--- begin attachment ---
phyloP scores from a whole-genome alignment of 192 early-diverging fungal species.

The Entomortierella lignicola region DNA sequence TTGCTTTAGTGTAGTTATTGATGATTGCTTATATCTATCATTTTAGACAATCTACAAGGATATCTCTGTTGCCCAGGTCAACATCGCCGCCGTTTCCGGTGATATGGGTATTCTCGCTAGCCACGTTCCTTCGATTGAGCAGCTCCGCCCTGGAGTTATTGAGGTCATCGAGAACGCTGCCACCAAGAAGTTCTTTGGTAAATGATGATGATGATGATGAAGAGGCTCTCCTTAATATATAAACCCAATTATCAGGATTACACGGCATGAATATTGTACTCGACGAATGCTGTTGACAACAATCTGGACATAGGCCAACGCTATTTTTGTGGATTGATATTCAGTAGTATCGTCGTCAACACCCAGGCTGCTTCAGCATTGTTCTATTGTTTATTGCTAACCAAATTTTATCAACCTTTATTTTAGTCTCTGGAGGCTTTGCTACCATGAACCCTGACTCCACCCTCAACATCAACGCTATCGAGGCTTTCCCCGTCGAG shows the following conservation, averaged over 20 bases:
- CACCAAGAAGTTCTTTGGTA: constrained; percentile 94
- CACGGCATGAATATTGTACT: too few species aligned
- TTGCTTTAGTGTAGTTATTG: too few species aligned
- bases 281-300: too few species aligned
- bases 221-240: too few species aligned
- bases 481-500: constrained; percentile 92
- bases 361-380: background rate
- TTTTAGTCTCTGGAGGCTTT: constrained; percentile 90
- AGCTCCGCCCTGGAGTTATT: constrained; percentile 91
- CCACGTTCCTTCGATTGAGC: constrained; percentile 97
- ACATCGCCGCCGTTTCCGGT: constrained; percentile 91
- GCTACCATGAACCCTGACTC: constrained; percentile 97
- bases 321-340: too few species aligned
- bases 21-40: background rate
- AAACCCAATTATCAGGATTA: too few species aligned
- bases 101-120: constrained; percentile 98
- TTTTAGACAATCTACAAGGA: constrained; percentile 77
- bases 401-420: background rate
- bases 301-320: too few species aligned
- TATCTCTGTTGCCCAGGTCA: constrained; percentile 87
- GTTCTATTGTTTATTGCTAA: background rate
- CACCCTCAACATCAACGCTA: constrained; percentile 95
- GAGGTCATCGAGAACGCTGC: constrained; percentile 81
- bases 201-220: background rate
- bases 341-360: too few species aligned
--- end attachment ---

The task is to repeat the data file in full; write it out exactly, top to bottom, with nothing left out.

phyloP scores from a whole-genome alignment of 192 early-diverging fungal species.

The Entomortierella lignicola region DNA sequence TTGCTTTAGTGTAGTTATTGATGATTGCTTATATCTATCATTTTAGACAATCTACAAGGATATCTCTGTTGCCCAGGTCAACATCGCCGCCGTTTCCGGTGATATGGGTATTCTCGCTAGCCACGTTCCTTCGATTGAGCAGCTCCGCCCTGGAGTTATTGAGGTCATCGAGAACGCTGCCACCAAGAAGTTCTTTGGTAAATGATGATGATGATGATGAAGAGGCTCTCCTTAATATATAAACCCAATTATCAGGATTACACGGCATGAATATTGTACTCGACGAATGCTGTTGACAACAATCTGGACATAGGCCAACGCTATTTTTGTGGATTGATATTCAGTAGTATCGTCGTCAACACCCAGGCTGCTTCAGCATTGTTCTATTGTTTATTGCTAACCAAATTTTATCAACCTTTATTTTAGTCTCTGGAGGCTTTGCTACCATGAACCCTGACTCCACCCTCAACATCAACGCTATCGAGGCTTTCCCCGTCGAG shows the following conservation, averaged over 20 bases:
- CACCAAGAAGTTCTTTGGTA: constrained; percentile 94
- CACGGCATGAATATTGTACT: too few species aligned
- TTGCTTTAGTGTAGTTATTG: too few species aligned
- bases 281-300: too few species aligned
- bases 221-240: too few species aligned
- bases 481-500: constrained; percentile 92
- bases 361-380: background rate
- TTTTAGTCTCTGGAGGCTTT: constrained; percentile 90
- AGCTCCGCCCTGGAGTTATT: constrained; percentile 91
- CCACGTTCCTTCGATTGAGC: constrained; percentile 97
- ACATCGCCGCCGTTTCCGGT: constrained; percentile 91
- GCTACCATGAACCCTGACTC: constrained; percentile 97
- bases 321-340: too few species aligned
- bases 21-40: background rate
- AAACCCAATTATCAGGATTA: too few species aligned
- bases 101-120: constrained; percentile 98
- TTTTAGACAATCTACAAGGA: constrained; percentile 77
- bases 401-420: background rate
- bases 301-320: too few species aligned
- TATCTCTGTTGCCCAGGTCA: constrained; percentile 87
- GTTCTATTGTTTATTGCTAA: background rate
- CACCCTCAACATCAACGCTA: constrained; percentile 95
- GAGGTCATCGAGAACGCTGC: constrained; percentile 81
- bases 201-220: background rate
- bases 341-360: too few species aligned